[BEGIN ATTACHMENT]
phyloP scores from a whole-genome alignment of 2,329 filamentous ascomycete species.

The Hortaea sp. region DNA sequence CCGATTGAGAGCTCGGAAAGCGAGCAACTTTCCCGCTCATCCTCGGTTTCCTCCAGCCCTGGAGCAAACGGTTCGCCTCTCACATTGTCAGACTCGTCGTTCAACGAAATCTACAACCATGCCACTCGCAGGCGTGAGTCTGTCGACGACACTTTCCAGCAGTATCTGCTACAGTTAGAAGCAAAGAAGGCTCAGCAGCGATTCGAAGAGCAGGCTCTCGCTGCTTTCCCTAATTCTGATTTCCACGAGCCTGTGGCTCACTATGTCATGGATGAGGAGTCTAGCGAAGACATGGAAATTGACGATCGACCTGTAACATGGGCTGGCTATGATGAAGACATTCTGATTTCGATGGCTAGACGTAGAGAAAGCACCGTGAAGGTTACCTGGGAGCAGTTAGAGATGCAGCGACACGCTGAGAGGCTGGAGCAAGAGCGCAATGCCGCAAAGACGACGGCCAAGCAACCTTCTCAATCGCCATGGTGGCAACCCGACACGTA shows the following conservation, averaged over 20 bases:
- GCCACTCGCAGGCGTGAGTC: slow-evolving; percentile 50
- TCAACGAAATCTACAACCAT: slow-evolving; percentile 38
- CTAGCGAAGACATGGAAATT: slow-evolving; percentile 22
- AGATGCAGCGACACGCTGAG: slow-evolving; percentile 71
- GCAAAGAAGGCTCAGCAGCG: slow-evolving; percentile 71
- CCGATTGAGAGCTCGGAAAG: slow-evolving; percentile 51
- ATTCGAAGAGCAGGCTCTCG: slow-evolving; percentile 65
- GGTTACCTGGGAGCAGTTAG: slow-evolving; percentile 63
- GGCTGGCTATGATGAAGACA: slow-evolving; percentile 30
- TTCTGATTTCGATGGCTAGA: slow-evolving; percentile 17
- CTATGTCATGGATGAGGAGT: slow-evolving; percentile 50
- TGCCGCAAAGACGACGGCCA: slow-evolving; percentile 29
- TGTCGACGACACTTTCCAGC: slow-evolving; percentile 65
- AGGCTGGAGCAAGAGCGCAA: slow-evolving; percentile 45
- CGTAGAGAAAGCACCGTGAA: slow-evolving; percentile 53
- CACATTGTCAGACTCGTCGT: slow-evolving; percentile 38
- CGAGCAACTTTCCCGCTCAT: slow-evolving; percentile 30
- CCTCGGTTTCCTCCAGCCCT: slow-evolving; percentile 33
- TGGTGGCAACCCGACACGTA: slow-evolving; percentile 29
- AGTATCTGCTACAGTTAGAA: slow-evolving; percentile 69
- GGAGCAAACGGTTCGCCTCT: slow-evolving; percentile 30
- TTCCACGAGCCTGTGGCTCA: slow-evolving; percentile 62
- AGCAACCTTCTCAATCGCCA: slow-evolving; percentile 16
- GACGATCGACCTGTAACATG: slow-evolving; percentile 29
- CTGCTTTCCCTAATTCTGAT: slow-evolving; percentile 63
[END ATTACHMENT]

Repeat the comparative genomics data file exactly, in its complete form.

phyloP scores from a whole-genome alignment of 2,329 filamentous ascomycete species.

The Hortaea sp. region DNA sequence CCGATTGAGAGCTCGGAAAGCGAGCAACTTTCCCGCTCATCCTCGGTTTCCTCCAGCCCTGGAGCAAACGGTTCGCCTCTCACATTGTCAGACTCGTCGTTCAACGAAATCTACAACCATGCCACTCGCAGGCGTGAGTCTGTCGACGACACTTTCCAGCAGTATCTGCTACAGTTAGAAGCAAAGAAGGCTCAGCAGCGATTCGAAGAGCAGGCTCTCGCTGCTTTCCCTAATTCTGATTTCCACGAGCCTGTGGCTCACTATGTCATGGATGAGGAGTCTAGCGAAGACATGGAAATTGACGATCGACCTGTAACATGGGCTGGCTATGATGAAGACATTCTGATTTCGATGGCTAGACGTAGAGAAAGCACCGTGAAGGTTACCTGGGAGCAGTTAGAGATGCAGCGACACGCTGAGAGGCTGGAGCAAGAGCGCAATGCCGCAAAGACGACGGCCAAGCAACCTTCTCAATCGCCATGGTGGCAACCCGACACGTA shows the following conservation, averaged over 20 bases:
- GCCACTCGCAGGCGTGAGTC: slow-evolving; percentile 50
- TCAACGAAATCTACAACCAT: slow-evolving; percentile 38
- CTAGCGAAGACATGGAAATT: slow-evolving; percentile 22
- AGATGCAGCGACACGCTGAG: slow-evolving; percentile 71
- GCAAAGAAGGCTCAGCAGCG: slow-evolving; percentile 71
- CCGATTGAGAGCTCGGAAAG: slow-evolving; percentile 51
- ATTCGAAGAGCAGGCTCTCG: slow-evolving; percentile 65
- GGTTACCTGGGAGCAGTTAG: slow-evolving; percentile 63
- GGCTGGCTATGATGAAGACA: slow-evolving; percentile 30
- TTCTGATTTCGATGGCTAGA: slow-evolving; percentile 17
- CTATGTCATGGATGAGGAGT: slow-evolving; percentile 50
- TGCCGCAAAGACGACGGCCA: slow-evolving; percentile 29
- TGTCGACGACACTTTCCAGC: slow-evolving; percentile 65
- AGGCTGGAGCAAGAGCGCAA: slow-evolving; percentile 45
- CGTAGAGAAAGCACCGTGAA: slow-evolving; percentile 53
- CACATTGTCAGACTCGTCGT: slow-evolving; percentile 38
- CGAGCAACTTTCCCGCTCAT: slow-evolving; percentile 30
- CCTCGGTTTCCTCCAGCCCT: slow-evolving; percentile 33
- TGGTGGCAACCCGACACGTA: slow-evolving; percentile 29
- AGTATCTGCTACAGTTAGAA: slow-evolving; percentile 69
- GGAGCAAACGGTTCGCCTCT: slow-evolving; percentile 30
- TTCCACGAGCCTGTGGCTCA: slow-evolving; percentile 62
- AGCAACCTTCTCAATCGCCA: slow-evolving; percentile 16
- GACGATCGACCTGTAACATG: slow-evolving; percentile 29
- CTGCTTTCCCTAATTCTGAT: slow-evolving; percentile 63